In economics, unemployment is the amount of labor that is available and seeking work that is not being used.
Just because a person does not work, it doesn't mean that the person is "unemployed." People 16 years and older but still in school and retirees are examples of people who are not unemployed.
People become unemployed because:
- They lose their job and start looking for another one. This group usually makes up the largest component of the unemployed.
- They leave their job and look for another one. This group usually makes up the smallest component.
- They enter (for the first time) or reenter the labor force, looking for a job. This group is somewhere in the middle.
They end their unemployment by:
- Finding a job, either a new one or being recalled to a previous one.
- Leave the labor force.
In order to be unemployed from an economic (and government) point of view, you must be in the working-age population (16 years and older), in the labor force (e.g. not retired or simply given up looking for work), and satisfy one of the three following criteria.
- Not working, but have made specific efforts to find work in the past four weeks.
- Laid off and waiting to be called back.
- Starting a new job within 30 days, but not working yet.
Types of Unemployment
There are three basic types of unemployment: frictional, structural, and cyclical.
This is unemployment that comes about from the normal turnover in labor. People enter and leave the labor force, new jobs are created, old jobs are destroyed. This is a permanent component of unemployment and is considered healthy. People who are looking for a new job are part of this group.
The amount of frictional unemployment is partly determined by the amount of unemployment compensation. Generous benefits tend to keep people in this category longer because there is less incentive for them to look for a job.
This is unemployment that comes about from changes in technology or international competition. When robots entered the car construction business, not as many people were needed to put the cars together, so they became unemployed due to a technology change. When labor is cheaper overseas and companies move production over there to take advantage of that, the people at home domestically become structurally unemployed.
This type of unemployment usually lasts longer than frictional because the people affected need to learn a new set of skills and find a new job. It can be especially painful, as well, as all of sudden, people are not wanted any more. It can also cause political problems.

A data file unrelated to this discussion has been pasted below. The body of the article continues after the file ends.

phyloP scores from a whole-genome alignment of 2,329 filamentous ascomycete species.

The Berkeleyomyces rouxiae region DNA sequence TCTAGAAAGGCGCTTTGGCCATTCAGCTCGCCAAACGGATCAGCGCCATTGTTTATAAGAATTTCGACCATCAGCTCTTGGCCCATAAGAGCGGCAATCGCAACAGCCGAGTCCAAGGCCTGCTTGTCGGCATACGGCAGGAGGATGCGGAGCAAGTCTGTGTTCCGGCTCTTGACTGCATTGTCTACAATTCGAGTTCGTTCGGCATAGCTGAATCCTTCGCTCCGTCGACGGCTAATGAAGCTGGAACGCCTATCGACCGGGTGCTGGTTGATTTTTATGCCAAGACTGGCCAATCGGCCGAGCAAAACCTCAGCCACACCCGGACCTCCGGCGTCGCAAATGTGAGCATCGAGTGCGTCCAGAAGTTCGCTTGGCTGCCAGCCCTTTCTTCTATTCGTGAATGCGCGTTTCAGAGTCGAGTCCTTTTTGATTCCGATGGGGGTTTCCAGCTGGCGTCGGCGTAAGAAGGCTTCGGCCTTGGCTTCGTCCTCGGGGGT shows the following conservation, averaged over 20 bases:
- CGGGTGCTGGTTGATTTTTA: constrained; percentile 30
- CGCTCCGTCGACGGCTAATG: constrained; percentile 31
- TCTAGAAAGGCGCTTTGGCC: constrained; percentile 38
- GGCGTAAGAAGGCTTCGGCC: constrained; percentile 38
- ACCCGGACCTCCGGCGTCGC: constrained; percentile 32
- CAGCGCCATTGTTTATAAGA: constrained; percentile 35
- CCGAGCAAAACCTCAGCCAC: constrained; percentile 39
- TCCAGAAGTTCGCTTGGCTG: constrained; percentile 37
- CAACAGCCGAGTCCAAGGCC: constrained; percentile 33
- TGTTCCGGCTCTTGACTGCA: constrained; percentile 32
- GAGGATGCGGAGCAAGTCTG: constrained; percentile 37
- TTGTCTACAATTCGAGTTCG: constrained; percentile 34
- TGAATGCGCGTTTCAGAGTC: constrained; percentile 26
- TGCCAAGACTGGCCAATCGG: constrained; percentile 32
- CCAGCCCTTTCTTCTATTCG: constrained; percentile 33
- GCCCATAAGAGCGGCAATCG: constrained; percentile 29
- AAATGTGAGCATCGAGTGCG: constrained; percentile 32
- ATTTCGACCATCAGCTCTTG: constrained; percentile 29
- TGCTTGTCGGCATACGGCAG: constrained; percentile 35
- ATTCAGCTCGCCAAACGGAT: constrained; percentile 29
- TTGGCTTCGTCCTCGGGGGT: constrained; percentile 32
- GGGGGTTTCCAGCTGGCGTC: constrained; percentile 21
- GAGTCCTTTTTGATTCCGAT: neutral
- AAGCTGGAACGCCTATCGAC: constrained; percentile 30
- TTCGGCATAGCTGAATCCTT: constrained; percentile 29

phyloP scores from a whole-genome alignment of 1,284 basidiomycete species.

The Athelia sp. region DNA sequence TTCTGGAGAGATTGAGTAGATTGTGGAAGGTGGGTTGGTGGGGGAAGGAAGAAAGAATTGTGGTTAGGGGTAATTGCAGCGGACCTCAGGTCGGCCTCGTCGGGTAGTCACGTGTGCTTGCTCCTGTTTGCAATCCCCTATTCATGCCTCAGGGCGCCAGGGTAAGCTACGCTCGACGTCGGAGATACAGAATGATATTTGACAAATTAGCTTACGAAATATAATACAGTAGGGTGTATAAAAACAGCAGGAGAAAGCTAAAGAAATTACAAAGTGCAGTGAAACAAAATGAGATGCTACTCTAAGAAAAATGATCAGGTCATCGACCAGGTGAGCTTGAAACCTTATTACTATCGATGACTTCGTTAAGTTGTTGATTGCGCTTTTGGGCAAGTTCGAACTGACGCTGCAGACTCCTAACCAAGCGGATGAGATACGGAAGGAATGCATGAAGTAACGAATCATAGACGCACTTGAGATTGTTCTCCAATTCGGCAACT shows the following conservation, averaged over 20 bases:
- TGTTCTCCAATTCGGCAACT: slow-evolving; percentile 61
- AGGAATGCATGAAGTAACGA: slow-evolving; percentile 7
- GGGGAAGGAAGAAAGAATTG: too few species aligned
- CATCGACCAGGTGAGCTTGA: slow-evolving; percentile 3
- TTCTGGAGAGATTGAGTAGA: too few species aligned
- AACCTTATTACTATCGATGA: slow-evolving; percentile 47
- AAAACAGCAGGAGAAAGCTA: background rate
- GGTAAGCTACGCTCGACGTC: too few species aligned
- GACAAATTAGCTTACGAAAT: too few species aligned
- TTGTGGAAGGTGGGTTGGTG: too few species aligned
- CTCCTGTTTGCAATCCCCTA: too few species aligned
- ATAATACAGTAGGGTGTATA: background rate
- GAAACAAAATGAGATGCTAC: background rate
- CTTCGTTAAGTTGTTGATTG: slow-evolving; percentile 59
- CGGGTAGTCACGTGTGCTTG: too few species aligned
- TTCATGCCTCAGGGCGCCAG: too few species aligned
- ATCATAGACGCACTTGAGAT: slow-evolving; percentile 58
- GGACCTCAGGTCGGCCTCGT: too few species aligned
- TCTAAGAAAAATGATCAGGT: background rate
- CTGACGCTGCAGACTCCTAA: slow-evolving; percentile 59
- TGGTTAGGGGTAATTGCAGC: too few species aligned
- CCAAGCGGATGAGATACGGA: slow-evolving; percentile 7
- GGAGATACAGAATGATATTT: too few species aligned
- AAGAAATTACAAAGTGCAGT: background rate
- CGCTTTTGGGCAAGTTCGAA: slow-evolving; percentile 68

This is unemployment that comes about from the cycles of the economy. When the economy is in a recession, demand for goods goes down, so demand for labor to make those goods also goes down and people are laid off. When the economy improves and enters a growth phase, then demand for goods and labor picks up and people get rehired.
When there is no cyclical unemployment, then there is full employment.
This is simply the number of people unemployed divided by the labor force, expressed as a percentage. Remember that the labor force are those people who are both employed and unemployed.
Labor force participation rate
This is the percentage of people in the labor force out of the total working-age population. In the U.S., this was on an upward trend from about 59% during the early 1960s to as high as 67% in 2000, but it has fallen some since then. This increase is primarily because of women entering the labor force during that time.
This is the percentage of people employed out of the entire working-age population. This, also, has grown in the U.S. during the last 40 years of the 20th century, from about 55% in the early 1960s to about 64% in 2000. Again, this is primarily because of women entering the workforce.
Unemployment and GDP
The real GDP fluctuates about the potential GDP of an economy. The potential GDP is what the economy produces when there is full employment (i.e. no cyclical unemployment). The fluctuation of GDP about the potential GDP arises because of fluctuations around the natural rate of unemployment.
When real GDP = potential GDP, then the unemployment rate = the natural rate of unemployment.
When real GDP is greater than potential GPD, then the unemployment rate is less than the natural rate of unemployment.
Vice versa for when real GDP is less than potential GDP.